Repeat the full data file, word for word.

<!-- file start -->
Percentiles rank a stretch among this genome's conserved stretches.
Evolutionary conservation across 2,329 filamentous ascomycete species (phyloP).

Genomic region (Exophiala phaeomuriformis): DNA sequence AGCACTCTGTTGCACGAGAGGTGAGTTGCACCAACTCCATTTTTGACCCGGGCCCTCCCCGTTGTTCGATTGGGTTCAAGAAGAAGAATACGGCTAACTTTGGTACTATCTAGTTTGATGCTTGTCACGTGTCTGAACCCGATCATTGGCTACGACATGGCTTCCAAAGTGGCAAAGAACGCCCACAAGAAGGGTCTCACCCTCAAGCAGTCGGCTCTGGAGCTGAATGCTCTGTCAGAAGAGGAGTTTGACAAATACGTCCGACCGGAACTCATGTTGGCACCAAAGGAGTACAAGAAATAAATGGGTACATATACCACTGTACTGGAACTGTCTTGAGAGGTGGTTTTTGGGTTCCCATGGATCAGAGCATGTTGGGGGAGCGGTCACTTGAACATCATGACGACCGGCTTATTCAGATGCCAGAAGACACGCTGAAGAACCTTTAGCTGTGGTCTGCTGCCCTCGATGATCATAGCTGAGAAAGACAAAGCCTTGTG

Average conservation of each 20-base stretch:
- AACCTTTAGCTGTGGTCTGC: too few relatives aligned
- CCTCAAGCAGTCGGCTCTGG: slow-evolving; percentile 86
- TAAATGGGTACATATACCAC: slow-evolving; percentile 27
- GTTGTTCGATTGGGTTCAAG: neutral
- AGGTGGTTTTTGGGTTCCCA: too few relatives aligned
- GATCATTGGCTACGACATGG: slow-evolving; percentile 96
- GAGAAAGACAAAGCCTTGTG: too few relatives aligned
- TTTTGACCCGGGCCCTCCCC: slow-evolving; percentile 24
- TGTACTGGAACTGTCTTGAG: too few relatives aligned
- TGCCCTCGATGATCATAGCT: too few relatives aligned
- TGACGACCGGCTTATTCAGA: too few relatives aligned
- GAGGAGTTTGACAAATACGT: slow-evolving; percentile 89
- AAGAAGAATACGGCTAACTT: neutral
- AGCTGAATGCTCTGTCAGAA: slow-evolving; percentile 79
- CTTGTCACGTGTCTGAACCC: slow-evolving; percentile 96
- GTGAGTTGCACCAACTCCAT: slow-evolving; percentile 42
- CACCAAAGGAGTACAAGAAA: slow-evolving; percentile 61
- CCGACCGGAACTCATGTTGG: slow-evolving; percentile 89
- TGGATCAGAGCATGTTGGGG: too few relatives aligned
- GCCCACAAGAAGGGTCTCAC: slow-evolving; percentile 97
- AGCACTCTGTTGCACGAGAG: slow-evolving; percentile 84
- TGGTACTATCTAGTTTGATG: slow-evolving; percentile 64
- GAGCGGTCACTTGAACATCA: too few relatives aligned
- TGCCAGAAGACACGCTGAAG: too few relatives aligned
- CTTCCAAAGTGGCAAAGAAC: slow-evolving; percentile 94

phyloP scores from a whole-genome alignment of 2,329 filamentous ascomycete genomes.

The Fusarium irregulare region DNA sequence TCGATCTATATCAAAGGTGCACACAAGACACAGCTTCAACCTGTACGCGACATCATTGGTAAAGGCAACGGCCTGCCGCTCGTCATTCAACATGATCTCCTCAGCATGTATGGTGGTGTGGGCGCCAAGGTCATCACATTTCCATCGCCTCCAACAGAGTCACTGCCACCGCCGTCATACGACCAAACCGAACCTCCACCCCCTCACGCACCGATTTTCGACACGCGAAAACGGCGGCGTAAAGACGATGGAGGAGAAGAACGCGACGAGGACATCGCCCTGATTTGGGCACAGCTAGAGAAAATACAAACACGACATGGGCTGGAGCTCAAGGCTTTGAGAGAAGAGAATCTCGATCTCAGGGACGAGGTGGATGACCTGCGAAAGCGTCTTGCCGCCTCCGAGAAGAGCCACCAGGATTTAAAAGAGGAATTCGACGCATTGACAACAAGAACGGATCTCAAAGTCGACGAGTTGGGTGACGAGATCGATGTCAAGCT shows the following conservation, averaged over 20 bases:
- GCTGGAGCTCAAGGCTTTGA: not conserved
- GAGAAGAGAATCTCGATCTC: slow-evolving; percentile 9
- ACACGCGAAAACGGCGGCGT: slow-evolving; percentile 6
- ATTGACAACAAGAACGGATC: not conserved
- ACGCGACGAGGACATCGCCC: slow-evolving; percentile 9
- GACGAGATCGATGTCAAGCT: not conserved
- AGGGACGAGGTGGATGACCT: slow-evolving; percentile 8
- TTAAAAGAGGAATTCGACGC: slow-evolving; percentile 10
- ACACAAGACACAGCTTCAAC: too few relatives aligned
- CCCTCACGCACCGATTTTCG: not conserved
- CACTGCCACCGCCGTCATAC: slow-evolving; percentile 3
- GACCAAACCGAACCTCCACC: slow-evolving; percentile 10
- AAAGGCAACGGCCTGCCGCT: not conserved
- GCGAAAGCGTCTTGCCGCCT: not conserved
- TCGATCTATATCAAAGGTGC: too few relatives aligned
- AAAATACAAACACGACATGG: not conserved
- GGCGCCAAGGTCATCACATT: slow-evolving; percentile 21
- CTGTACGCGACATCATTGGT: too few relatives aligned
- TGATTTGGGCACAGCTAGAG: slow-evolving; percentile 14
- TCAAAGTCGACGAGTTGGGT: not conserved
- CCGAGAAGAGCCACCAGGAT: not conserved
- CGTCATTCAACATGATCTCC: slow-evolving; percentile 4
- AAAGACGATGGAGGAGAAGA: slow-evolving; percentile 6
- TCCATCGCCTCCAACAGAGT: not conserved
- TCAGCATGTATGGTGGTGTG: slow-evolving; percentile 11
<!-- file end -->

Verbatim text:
Percentiles rank a stretch among this genome's conserved stretches.
Evolutionary conservation across 2,329 filamentous ascomycete species (phyloP).

Genomic region (Exophiala phaeomuriformis): DNA sequence AGCACTCTGTTGCACGAGAGGTGAGTTGCACCAACTCCATTTTTGACCCGGGCCCTCCCCGTTGTTCGATTGGGTTCAAGAAGAAGAATACGGCTAACTTTGGTACTATCTAGTTTGATGCTTGTCACGTGTCTGAACCCGATCATTGGCTACGACATGGCTTCCAAAGTGGCAAAGAACGCCCACAAGAAGGGTCTCACCCTCAAGCAGTCGGCTCTGGAGCTGAATGCTCTGTCAGAAGAGGAGTTTGACAAATACGTCCGACCGGAACTCATGTTGGCACCAAAGGAGTACAAGAAATAAATGGGTACATATACCACTGTACTGGAACTGTCTTGAGAGGTGGTTTTTGGGTTCCCATGGATCAGAGCATGTTGGGGGAGCGGTCACTTGAACATCATGACGACCGGCTTATTCAGATGCCAGAAGACACGCTGAAGAACCTTTAGCTGTGGTCTGCTGCCCTCGATGATCATAGCTGAGAAAGACAAAGCCTTGTG

Average conservation of each 20-base stretch:
- AACCTTTAGCTGTGGTCTGC: too few relatives aligned
- CCTCAAGCAGTCGGCTCTGG: slow-evolving; percentile 86
- TAAATGGGTACATATACCAC: slow-evolving; percentile 27
- GTTGTTCGATTGGGTTCAAG: neutral
- AGGTGGTTTTTGGGTTCCCA: too few relatives aligned
- GATCATTGGCTACGACATGG: slow-evolving; percentile 96
- GAGAAAGACAAAGCCTTGTG: too few relatives aligned
- TTTTGACCCGGGCCCTCCCC: slow-evolving; percentile 24
- TGTACTGGAACTGTCTTGAG: too few relatives aligned
- TGCCCTCGATGATCATAGCT: too few relatives aligned
- TGACGACCGGCTTATTCAGA: too few relatives aligned
- GAGGAGTTTGACAAATACGT: slow-evolving; percentile 89
- AAGAAGAATACGGCTAACTT: neutral
- AGCTGAATGCTCTGTCAGAA: slow-evolving; percentile 79
- CTTGTCACGTGTCTGAACCC: slow-evolving; percentile 96
- GTGAGTTGCACCAACTCCAT: slow-evolving; percentile 42
- CACCAAAGGAGTACAAGAAA: slow-evolving; percentile 61
- CCGACCGGAACTCATGTTGG: slow-evolving; percentile 89
- TGGATCAGAGCATGTTGGGG: too few relatives aligned
- GCCCACAAGAAGGGTCTCAC: slow-evolving; percentile 97
- AGCACTCTGTTGCACGAGAG: slow-evolving; percentile 84
- TGGTACTATCTAGTTTGATG: slow-evolving; percentile 64
- GAGCGGTCACTTGAACATCA: too few relatives aligned
- TGCCAGAAGACACGCTGAAG: too few relatives aligned
- CTTCCAAAGTGGCAAAGAAC: slow-evolving; percentile 94

phyloP scores from a whole-genome alignment of 2,329 filamentous ascomycete genomes.

The Fusarium irregulare region DNA sequence TCGATCTATATCAAAGGTGCACACAAGACACAGCTTCAACCTGTACGCGACATCATTGGTAAAGGCAACGGCCTGCCGCTCGTCATTCAACATGATCTCCTCAGCATGTATGGTGGTGTGGGCGCCAAGGTCATCACATTTCCATCGCCTCCAACAGAGTCACTGCCACCGCCGTCATACGACCAAACCGAACCTCCACCCCCTCACGCACCGATTTTCGACACGCGAAAACGGCGGCGTAAAGACGATGGAGGAGAAGAACGCGACGAGGACATCGCCCTGATTTGGGCACAGCTAGAGAAAATACAAACACGACATGGGCTGGAGCTCAAGGCTTTGAGAGAAGAGAATCTCGATCTCAGGGACGAGGTGGATGACCTGCGAAAGCGTCTTGCCGCCTCCGAGAAGAGCCACCAGGATTTAAAAGAGGAATTCGACGCATTGACAACAAGAACGGATCTCAAAGTCGACGAGTTGGGTGACGAGATCGATGTCAAGCT shows the following conservation, averaged over 20 bases:
- GCTGGAGCTCAAGGCTTTGA: not conserved
- GAGAAGAGAATCTCGATCTC: slow-evolving; percentile 9
- ACACGCGAAAACGGCGGCGT: slow-evolving; percentile 6
- ATTGACAACAAGAACGGATC: not conserved
- ACGCGACGAGGACATCGCCC: slow-evolving; percentile 9
- GACGAGATCGATGTCAAGCT: not conserved
- AGGGACGAGGTGGATGACCT: slow-evolving; percentile 8
- TTAAAAGAGGAATTCGACGC: slow-evolving; percentile 10
- ACACAAGACACAGCTTCAAC: too few relatives aligned
- CCCTCACGCACCGATTTTCG: not conserved
- CACTGCCACCGCCGTCATAC: slow-evolving; percentile 3
- GACCAAACCGAACCTCCACC: slow-evolving; percentile 10
- AAAGGCAACGGCCTGCCGCT: not conserved
- GCGAAAGCGTCTTGCCGCCT: not conserved
- TCGATCTATATCAAAGGTGC: too few relatives aligned
- AAAATACAAACACGACATGG: not conserved
- GGCGCCAAGGTCATCACATT: slow-evolving; percentile 21
- CTGTACGCGACATCATTGGT: too few relatives aligned
- TGATTTGGGCACAGCTAGAG: slow-evolving; percentile 14
- TCAAAGTCGACGAGTTGGGT: not conserved
- CCGAGAAGAGCCACCAGGAT: not conserved
- CGTCATTCAACATGATCTCC: slow-evolving; percentile 4
- AAAGACGATGGAGGAGAAGA: slow-evolving; percentile 6
- TCCATCGCCTCCAACAGAGT: not conserved
- TCAGCATGTATGGTGGTGTG: slow-evolving; percentile 11